So what is the word representing the concept in my mind? I did a search on "education cartel" and found a lot of web pages! That was kind of exhilarating. Other people in the world have had similar thoughts! I'm not alone!

I just read through one that I thought looked interesting, called The Coming Breakdown of the Academic Cartel. Here's a quote:

In higher education, government-enforced accreditation restricts the spread of new ideas, new methodologies, and above all, new technologies that enable producers to lower prices. This is how higher education has become uniformly secular, liberal, and mediocre: raising the cost of entry.

I have a lot of reading to do!

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Tuesday, January 16, 2007



[I wrote this for another purpose and didn't want to lose it. I think this version is a little more readable.]

I have a theory that the desire of business (especially government-related business) and government (especially the military) to have an undifferentiated commodity of cheaper, plug-and-play people who do as they're told fuel much of the higher-education system.

Creating such a commodity gives employers an advantage over employees. It allows employers to carve out roles, responsibilities, qualifications, and salaries to their liking and create replaceable cogs in their machines, as it were. (Although, when a company needs innovative advantage over its competition, replaceable cogs work poorly.)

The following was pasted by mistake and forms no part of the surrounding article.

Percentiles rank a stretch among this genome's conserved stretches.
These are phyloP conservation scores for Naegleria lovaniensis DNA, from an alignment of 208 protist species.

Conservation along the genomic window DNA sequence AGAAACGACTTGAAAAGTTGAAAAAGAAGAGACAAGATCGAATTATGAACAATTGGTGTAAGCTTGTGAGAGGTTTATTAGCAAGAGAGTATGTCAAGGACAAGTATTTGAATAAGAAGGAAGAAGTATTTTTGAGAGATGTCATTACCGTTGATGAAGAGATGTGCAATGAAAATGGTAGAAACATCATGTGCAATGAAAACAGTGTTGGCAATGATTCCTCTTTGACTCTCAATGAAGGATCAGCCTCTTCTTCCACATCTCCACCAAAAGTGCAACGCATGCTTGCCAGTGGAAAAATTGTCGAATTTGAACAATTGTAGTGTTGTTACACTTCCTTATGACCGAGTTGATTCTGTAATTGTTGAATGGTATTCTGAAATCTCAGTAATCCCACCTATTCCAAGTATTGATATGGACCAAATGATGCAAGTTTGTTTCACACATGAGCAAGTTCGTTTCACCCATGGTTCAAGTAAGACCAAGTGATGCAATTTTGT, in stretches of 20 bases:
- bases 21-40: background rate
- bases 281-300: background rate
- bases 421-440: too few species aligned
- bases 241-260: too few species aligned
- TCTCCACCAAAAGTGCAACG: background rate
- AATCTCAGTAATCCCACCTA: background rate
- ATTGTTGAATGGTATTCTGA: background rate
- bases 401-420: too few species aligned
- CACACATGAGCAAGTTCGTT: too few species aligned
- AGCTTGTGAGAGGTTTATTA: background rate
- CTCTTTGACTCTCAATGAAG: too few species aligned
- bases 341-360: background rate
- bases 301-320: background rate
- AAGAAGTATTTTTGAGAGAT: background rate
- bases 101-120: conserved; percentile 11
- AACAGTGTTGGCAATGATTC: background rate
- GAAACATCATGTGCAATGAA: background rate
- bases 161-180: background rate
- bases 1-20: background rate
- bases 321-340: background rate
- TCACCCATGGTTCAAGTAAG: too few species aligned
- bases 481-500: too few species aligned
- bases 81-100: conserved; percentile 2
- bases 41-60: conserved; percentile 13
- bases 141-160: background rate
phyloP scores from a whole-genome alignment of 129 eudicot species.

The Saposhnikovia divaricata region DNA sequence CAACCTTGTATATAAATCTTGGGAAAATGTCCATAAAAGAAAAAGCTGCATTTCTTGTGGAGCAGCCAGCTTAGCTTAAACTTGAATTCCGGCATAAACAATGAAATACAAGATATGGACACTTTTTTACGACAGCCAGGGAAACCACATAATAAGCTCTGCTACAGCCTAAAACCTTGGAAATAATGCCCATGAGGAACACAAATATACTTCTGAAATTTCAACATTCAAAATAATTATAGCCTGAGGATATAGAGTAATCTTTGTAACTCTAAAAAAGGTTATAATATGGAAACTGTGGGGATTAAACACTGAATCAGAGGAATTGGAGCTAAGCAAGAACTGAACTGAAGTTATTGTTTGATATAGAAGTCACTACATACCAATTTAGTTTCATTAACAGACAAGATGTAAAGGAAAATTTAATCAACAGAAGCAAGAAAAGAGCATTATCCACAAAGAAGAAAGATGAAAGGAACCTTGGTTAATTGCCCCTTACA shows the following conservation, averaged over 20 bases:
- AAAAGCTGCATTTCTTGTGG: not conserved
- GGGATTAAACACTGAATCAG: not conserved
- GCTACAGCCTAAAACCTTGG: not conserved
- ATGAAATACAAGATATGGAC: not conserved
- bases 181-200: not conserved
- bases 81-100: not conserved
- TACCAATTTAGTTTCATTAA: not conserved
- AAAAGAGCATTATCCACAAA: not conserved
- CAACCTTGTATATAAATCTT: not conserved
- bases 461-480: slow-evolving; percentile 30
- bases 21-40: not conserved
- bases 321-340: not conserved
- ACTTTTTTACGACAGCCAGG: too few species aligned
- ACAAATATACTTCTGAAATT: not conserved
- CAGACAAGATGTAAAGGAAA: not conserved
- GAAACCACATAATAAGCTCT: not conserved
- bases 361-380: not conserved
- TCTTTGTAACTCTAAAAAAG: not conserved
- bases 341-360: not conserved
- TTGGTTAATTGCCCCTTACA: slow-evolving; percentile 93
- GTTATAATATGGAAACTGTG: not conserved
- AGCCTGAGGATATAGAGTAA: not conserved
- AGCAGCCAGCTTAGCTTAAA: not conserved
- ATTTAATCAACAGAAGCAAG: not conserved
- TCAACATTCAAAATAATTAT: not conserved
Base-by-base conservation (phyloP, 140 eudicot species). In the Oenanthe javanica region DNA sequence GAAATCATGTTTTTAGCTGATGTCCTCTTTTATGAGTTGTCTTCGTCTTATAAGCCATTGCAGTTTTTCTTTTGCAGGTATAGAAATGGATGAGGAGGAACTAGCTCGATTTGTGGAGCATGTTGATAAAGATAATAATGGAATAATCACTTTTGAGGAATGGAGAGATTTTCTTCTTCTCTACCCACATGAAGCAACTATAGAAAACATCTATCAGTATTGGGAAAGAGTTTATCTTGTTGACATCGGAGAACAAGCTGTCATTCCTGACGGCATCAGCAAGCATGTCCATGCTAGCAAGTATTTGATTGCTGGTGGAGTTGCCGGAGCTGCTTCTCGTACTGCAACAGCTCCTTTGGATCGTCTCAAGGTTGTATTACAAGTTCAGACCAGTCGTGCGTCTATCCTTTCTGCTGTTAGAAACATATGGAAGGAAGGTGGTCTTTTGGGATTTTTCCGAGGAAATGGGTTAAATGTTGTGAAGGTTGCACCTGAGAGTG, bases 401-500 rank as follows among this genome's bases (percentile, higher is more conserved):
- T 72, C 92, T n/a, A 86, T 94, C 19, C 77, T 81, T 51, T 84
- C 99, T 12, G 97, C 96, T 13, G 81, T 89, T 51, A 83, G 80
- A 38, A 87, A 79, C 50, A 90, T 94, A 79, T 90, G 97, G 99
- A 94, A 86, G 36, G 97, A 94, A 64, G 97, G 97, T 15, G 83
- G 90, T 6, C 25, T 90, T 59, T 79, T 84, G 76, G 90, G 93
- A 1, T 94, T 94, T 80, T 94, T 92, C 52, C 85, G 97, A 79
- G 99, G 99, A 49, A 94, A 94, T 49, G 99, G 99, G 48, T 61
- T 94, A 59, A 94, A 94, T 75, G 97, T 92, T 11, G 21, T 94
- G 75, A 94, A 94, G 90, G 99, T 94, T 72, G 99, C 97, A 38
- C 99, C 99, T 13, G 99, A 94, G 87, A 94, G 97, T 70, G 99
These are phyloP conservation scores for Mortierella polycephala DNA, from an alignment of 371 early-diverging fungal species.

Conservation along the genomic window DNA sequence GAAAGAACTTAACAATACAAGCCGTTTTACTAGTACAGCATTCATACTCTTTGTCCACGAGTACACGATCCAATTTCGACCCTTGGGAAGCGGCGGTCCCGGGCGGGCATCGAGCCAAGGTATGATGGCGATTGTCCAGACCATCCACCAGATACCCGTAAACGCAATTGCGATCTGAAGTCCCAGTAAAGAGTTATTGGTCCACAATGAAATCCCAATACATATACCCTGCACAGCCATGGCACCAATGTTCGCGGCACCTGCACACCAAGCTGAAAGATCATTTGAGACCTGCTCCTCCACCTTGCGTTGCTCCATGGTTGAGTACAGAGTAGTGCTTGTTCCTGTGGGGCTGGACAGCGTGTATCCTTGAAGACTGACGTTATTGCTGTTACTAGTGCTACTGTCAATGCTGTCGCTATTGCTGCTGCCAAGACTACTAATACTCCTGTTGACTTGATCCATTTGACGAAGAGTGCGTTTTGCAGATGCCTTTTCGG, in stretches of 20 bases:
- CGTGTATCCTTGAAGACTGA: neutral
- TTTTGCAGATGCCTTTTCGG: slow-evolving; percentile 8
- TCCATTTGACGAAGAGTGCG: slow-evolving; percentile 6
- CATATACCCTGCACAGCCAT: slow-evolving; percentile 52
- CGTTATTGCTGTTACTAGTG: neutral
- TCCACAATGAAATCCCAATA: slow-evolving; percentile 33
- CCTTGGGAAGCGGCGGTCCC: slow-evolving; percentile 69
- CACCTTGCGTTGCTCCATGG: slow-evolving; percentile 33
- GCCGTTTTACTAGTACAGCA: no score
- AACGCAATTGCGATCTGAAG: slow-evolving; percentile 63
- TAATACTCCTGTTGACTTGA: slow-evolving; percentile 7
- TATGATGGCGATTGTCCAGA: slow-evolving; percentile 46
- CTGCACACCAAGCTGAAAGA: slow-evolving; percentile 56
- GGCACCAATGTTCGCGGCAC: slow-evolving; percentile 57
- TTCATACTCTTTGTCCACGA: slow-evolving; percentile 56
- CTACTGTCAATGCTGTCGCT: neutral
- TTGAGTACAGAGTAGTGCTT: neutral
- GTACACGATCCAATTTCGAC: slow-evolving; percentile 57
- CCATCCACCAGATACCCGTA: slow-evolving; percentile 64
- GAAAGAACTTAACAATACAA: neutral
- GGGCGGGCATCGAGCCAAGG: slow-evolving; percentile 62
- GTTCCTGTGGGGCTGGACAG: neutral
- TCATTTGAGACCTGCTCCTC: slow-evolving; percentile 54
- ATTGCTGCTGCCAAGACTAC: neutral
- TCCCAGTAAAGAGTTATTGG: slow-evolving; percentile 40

Creating such a commodity also causes tuition rates to skyrocket. The (sometimes artificial) qualification requirements create an overwhelming demand for an inefficient education oligopoly. With parents having to pay out-of-control tuition rates and with information so much more accessible than ever before in history, I'm surprised they are not demanding an alternative.

Having an alternative would give more kids a chance at a good career, which would be better for society overall and would provide companies with more access to smart, creative, and hard-working people who can contribute much-needed innovation.

Thursday, July 13, 2006


6 Days of Routeful Bliss!

As I explained in an earlier blog entry, I installed DD-WRT on Linksys wireless router hardware.

I just wanted to say that I have not had a single problem with this setup in 6 days! I cannot recommend this setup enough.

I think I will make a PayPal donation to the guy that keeps DD-WRT going, but the PayPal site he links to is in German. Does anyone know how to donate in US Dollars?